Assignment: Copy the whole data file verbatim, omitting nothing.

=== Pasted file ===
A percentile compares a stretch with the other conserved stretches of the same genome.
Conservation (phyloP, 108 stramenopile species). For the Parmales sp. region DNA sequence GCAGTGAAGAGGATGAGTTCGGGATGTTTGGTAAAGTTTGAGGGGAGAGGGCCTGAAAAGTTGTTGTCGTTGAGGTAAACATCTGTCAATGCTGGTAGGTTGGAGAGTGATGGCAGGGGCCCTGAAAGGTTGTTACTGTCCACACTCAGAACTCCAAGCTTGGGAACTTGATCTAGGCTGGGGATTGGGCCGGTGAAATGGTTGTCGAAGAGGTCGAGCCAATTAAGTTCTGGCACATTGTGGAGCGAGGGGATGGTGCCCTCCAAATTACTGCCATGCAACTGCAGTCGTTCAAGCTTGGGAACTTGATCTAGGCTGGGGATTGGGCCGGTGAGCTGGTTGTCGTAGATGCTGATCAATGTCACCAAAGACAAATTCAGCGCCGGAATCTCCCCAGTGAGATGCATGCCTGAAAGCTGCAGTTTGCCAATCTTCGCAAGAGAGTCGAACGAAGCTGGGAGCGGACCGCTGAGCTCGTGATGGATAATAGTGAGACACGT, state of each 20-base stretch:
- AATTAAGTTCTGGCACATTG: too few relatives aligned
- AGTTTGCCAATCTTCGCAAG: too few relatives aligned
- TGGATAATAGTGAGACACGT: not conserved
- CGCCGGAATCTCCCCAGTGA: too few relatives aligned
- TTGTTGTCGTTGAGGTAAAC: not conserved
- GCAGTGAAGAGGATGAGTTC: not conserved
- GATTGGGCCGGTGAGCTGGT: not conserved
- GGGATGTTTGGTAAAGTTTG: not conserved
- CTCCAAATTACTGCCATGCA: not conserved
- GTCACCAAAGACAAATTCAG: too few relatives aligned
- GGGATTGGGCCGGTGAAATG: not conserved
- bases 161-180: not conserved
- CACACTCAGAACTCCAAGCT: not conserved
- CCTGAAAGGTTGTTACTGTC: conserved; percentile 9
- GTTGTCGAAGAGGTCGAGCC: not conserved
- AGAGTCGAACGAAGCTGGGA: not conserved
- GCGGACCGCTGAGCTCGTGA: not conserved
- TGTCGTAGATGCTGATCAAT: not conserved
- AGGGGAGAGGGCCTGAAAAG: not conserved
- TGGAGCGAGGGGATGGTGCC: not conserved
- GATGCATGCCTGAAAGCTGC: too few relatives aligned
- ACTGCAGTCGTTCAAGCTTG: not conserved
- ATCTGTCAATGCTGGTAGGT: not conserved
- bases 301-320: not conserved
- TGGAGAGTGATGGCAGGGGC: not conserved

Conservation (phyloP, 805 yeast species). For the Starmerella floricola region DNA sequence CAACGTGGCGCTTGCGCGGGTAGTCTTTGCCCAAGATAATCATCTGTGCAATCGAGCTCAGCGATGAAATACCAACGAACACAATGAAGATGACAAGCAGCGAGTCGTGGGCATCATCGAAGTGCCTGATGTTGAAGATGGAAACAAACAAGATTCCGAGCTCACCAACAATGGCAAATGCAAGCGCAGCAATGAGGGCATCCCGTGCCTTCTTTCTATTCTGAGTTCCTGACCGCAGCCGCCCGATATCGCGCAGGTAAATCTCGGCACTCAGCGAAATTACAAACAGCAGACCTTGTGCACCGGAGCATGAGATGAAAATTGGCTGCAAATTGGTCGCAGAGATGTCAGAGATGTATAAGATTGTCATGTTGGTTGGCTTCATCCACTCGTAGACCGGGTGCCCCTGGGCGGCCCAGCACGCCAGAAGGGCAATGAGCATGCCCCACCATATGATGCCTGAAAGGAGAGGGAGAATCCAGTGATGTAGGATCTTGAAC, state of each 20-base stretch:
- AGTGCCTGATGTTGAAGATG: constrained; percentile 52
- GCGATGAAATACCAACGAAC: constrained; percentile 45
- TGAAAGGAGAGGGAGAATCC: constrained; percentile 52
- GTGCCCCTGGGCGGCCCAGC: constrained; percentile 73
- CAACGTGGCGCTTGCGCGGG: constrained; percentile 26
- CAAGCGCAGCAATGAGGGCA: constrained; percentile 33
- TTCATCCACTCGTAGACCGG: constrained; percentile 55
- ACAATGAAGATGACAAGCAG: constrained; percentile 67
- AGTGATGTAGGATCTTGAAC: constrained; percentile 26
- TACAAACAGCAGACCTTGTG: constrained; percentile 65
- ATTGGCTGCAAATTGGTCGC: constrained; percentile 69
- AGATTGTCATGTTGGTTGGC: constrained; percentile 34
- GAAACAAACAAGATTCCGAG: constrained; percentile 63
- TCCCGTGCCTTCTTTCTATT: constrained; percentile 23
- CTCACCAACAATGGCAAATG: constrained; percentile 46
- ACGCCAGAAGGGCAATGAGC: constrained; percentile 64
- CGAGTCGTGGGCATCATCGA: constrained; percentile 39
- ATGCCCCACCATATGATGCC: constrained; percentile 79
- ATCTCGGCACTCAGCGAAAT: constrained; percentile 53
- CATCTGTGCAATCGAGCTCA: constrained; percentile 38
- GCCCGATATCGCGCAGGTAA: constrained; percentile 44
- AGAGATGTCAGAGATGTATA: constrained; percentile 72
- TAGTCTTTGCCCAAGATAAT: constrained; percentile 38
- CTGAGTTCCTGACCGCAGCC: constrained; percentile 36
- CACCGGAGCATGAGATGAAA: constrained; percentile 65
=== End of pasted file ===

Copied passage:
A percentile compares a stretch with the other conserved stretches of the same genome.
Conservation (phyloP, 108 stramenopile species). For the Parmales sp. region DNA sequence GCAGTGAAGAGGATGAGTTCGGGATGTTTGGTAAAGTTTGAGGGGAGAGGGCCTGAAAAGTTGTTGTCGTTGAGGTAAACATCTGTCAATGCTGGTAGGTTGGAGAGTGATGGCAGGGGCCCTGAAAGGTTGTTACTGTCCACACTCAGAACTCCAAGCTTGGGAACTTGATCTAGGCTGGGGATTGGGCCGGTGAAATGGTTGTCGAAGAGGTCGAGCCAATTAAGTTCTGGCACATTGTGGAGCGAGGGGATGGTGCCCTCCAAATTACTGCCATGCAACTGCAGTCGTTCAAGCTTGGGAACTTGATCTAGGCTGGGGATTGGGCCGGTGAGCTGGTTGTCGTAGATGCTGATCAATGTCACCAAAGACAAATTCAGCGCCGGAATCTCCCCAGTGAGATGCATGCCTGAAAGCTGCAGTTTGCCAATCTTCGCAAGAGAGTCGAACGAAGCTGGGAGCGGACCGCTGAGCTCGTGATGGATAATAGTGAGACACGT, state of each 20-base stretch:
- AATTAAGTTCTGGCACATTG: too few relatives aligned
- AGTTTGCCAATCTTCGCAAG: too few relatives aligned
- TGGATAATAGTGAGACACGT: not conserved
- CGCCGGAATCTCCCCAGTGA: too few relatives aligned
- TTGTTGTCGTTGAGGTAAAC: not conserved
- GCAGTGAAGAGGATGAGTTC: not conserved
- GATTGGGCCGGTGAGCTGGT: not conserved
- GGGATGTTTGGTAAAGTTTG: not conserved
- CTCCAAATTACTGCCATGCA: not conserved
- GTCACCAAAGACAAATTCAG: too few relatives aligned
- GGGATTGGGCCGGTGAAATG: not conserved
- bases 161-180: not conserved
- CACACTCAGAACTCCAAGCT: not conserved
- CCTGAAAGGTTGTTACTGTC: conserved; percentile 9
- GTTGTCGAAGAGGTCGAGCC: not conserved
- AGAGTCGAACGAAGCTGGGA: not conserved
- GCGGACCGCTGAGCTCGTGA: not conserved
- TGTCGTAGATGCTGATCAAT: not conserved
- AGGGGAGAGGGCCTGAAAAG: not conserved
- TGGAGCGAGGGGATGGTGCC: not conserved
- GATGCATGCCTGAAAGCTGC: too few relatives aligned
- ACTGCAGTCGTTCAAGCTTG: not conserved
- ATCTGTCAATGCTGGTAGGT: not conserved
- bases 301-320: not conserved
- TGGAGAGTGATGGCAGGGGC: not conserved

Conservation (phyloP, 805 yeast species). For the Starmerella floricola region DNA sequence CAACGTGGCGCTTGCGCGGGTAGTCTTTGCCCAAGATAATCATCTGTGCAATCGAGCTCAGCGATGAAATACCAACGAACACAATGAAGATGACAAGCAGCGAGTCGTGGGCATCATCGAAGTGCCTGATGTTGAAGATGGAAACAAACAAGATTCCGAGCTCACCAACAATGGCAAATGCAAGCGCAGCAATGAGGGCATCCCGTGCCTTCTTTCTATTCTGAGTTCCTGACCGCAGCCGCCCGATATCGCGCAGGTAAATCTCGGCACTCAGCGAAATTACAAACAGCAGACCTTGTGCACCGGAGCATGAGATGAAAATTGGCTGCAAATTGGTCGCAGAGATGTCAGAGATGTATAAGATTGTCATGTTGGTTGGCTTCATCCACTCGTAGACCGGGTGCCCCTGGGCGGCCCAGCACGCCAGAAGGGCAATGAGCATGCCCCACCATATGATGCCTGAAAGGAGAGGGAGAATCCAGTGATGTAGGATCTTGAAC, state of each 20-base stretch:
- AGTGCCTGATGTTGAAGATG: constrained; percentile 52
- GCGATGAAATACCAACGAAC: constrained; percentile 45
- TGAAAGGAGAGGGAGAATCC: constrained; percentile 52
- GTGCCCCTGGGCGGCCCAGC: constrained; percentile 73
- CAACGTGGCGCTTGCGCGGG: constrained; percentile 26
- CAAGCGCAGCAATGAGGGCA: constrained; percentile 33
- TTCATCCACTCGTAGACCGG: constrained; percentile 55
- ACAATGAAGATGACAAGCAG: constrained; percentile 67
- AGTGATGTAGGATCTTGAAC: constrained; percentile 26
- TACAAACAGCAGACCTTGTG: constrained; percentile 65
- ATTGGCTGCAAATTGGTCGC: constrained; percentile 69
- AGATTGTCATGTTGGTTGGC: constrained; percentile 34
- GAAACAAACAAGATTCCGAG: constrained; percentile 63
- TCCCGTGCCTTCTTTCTATT: constrained; percentile 23
- CTCACCAACAATGGCAAATG: constrained; percentile 46
- ACGCCAGAAGGGCAATGAGC: constrained; percentile 64
- CGAGTCGTGGGCATCATCGA: constrained; percentile 39
- ATGCCCCACCATATGATGCC: constrained; percentile 79
- ATCTCGGCACTCAGCGAAAT: constrained; percentile 53
- CATCTGTGCAATCGAGCTCA: constrained; percentile 38
- GCCCGATATCGCGCAGGTAA: constrained; percentile 44
- AGAGATGTCAGAGATGTATA: constrained; percentile 72
- TAGTCTTTGCCCAAGATAAT: constrained; percentile 38
- CTGAGTTCCTGACCGCAGCC: constrained; percentile 36
- CACCGGAGCATGAGATGAAA: constrained; percentile 65